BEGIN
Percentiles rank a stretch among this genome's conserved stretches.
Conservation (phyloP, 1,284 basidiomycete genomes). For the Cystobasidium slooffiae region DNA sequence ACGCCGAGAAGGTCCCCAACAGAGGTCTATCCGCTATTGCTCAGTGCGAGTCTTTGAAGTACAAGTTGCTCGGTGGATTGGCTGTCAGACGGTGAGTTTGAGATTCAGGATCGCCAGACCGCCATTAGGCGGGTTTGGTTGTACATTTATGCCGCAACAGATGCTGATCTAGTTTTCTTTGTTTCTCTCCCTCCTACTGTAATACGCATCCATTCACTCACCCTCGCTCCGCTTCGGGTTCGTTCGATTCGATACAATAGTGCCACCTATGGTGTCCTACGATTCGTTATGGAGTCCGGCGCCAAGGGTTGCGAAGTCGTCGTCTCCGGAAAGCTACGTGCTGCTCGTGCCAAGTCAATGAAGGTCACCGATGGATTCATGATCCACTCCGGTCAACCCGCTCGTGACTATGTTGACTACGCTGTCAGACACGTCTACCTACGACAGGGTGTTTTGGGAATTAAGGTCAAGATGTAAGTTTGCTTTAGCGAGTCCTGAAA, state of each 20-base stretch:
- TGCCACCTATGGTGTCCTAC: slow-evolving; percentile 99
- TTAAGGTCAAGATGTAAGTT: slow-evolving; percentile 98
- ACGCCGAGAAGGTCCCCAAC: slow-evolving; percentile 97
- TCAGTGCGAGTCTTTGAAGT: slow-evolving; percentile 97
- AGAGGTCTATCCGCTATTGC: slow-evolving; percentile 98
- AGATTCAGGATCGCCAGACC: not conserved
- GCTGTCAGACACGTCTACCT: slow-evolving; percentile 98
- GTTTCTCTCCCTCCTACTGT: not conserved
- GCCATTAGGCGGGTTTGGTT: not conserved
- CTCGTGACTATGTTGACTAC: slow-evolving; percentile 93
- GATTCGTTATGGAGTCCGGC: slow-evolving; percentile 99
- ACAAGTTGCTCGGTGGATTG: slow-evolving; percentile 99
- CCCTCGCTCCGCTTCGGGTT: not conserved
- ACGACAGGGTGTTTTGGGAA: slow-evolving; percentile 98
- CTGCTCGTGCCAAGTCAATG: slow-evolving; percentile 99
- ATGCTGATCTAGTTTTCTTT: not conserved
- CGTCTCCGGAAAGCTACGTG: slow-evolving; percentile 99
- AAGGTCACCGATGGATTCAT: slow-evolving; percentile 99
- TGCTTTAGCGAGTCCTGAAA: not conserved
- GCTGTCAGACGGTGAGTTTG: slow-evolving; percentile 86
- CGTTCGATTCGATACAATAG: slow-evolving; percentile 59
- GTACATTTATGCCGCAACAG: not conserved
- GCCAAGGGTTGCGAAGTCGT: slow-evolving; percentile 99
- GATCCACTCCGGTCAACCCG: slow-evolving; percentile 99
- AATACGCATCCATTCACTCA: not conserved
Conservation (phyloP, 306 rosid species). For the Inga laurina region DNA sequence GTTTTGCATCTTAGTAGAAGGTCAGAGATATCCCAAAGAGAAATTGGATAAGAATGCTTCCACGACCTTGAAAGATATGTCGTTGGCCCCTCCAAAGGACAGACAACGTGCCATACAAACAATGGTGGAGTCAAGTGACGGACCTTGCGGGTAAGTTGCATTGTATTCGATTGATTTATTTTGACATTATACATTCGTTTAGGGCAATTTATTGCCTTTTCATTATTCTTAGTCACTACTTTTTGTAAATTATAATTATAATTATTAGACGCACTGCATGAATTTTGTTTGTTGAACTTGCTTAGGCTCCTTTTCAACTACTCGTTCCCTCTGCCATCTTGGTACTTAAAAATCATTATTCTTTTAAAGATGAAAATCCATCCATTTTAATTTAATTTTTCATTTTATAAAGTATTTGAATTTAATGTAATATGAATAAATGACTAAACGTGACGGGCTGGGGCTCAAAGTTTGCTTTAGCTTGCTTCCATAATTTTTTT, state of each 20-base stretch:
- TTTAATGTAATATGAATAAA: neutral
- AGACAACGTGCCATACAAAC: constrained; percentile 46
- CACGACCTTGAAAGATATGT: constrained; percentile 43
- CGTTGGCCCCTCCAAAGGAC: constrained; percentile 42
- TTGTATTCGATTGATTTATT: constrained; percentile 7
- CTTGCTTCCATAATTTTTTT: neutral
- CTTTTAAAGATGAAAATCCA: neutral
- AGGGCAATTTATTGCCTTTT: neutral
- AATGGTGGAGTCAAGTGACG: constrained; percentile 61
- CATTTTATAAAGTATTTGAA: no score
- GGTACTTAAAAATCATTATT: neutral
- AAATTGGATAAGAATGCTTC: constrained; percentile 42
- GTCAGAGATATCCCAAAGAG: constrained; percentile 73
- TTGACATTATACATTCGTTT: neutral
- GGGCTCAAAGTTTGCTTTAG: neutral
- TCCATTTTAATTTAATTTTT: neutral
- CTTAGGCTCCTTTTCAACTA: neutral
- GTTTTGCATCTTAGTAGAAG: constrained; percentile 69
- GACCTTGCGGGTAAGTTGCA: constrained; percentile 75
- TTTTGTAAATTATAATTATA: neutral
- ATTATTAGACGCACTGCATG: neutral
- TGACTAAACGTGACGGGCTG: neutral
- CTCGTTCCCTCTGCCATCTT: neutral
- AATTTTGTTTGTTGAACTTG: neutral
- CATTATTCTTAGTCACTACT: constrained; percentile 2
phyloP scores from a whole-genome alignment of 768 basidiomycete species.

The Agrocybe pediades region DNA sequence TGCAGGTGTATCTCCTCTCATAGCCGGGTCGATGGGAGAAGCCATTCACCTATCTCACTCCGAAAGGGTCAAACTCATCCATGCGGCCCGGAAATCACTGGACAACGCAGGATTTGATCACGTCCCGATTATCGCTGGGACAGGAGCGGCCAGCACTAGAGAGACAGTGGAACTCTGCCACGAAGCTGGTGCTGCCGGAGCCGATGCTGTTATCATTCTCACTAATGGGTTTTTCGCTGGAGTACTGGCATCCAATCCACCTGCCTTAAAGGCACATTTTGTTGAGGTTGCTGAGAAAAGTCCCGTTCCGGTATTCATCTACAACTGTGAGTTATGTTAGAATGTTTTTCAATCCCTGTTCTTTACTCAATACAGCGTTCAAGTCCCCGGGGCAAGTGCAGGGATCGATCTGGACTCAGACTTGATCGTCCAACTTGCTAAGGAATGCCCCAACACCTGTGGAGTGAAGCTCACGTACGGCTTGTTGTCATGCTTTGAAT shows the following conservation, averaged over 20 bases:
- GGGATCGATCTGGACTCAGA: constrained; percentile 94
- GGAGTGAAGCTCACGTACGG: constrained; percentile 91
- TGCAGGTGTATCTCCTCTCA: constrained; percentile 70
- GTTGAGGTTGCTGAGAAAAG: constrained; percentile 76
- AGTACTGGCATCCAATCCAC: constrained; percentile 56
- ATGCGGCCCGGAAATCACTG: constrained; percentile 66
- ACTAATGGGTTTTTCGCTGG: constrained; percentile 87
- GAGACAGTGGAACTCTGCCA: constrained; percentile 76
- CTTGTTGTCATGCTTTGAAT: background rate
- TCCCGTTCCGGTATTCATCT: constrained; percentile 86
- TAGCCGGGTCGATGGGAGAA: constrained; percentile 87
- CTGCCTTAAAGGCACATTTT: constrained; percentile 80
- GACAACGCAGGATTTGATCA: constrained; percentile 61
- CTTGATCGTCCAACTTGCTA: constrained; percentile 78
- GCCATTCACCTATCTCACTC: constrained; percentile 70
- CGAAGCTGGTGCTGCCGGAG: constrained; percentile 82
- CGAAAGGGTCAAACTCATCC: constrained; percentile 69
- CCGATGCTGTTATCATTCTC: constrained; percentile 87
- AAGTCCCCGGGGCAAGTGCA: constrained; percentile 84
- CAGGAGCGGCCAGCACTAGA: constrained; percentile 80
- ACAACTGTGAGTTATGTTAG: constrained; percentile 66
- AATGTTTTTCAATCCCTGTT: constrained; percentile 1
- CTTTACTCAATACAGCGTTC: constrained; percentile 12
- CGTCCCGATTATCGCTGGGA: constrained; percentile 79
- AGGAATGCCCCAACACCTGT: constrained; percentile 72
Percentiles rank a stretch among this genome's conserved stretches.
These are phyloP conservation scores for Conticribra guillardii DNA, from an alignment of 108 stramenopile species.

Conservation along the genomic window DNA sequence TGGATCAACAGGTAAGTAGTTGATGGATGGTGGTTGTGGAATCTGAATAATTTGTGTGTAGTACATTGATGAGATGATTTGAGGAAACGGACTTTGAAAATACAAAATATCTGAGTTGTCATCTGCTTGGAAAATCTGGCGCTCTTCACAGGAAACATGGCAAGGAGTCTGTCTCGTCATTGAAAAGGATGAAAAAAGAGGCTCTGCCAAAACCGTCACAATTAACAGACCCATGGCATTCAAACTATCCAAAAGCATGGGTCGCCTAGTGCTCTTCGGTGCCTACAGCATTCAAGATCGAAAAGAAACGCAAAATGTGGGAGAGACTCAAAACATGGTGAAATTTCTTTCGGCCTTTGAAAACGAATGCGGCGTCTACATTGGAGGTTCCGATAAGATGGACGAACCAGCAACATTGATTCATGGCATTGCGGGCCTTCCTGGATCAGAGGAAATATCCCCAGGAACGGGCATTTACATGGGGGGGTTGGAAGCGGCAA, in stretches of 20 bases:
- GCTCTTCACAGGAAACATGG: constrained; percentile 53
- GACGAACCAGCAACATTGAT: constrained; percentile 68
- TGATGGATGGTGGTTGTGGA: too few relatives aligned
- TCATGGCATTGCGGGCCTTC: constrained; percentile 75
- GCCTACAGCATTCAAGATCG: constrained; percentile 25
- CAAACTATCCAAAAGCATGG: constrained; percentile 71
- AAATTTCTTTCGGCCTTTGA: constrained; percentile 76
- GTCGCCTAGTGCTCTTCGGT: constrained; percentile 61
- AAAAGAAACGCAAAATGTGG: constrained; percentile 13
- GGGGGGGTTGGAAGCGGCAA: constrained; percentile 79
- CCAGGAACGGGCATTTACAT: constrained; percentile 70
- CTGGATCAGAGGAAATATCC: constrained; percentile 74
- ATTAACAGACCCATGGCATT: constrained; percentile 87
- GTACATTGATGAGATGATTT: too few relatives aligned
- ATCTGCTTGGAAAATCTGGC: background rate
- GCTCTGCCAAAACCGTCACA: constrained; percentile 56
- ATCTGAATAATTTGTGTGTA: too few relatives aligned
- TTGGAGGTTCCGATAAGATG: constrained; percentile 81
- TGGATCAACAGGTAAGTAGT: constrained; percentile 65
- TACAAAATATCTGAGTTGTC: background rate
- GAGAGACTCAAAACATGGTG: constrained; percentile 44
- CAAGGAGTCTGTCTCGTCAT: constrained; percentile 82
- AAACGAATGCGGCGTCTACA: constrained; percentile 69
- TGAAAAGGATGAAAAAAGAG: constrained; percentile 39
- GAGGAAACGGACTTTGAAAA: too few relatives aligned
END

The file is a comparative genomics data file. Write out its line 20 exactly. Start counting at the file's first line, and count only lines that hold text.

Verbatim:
- AAGGTCACCGATGGATTCAT: slow-evolving; percentile 99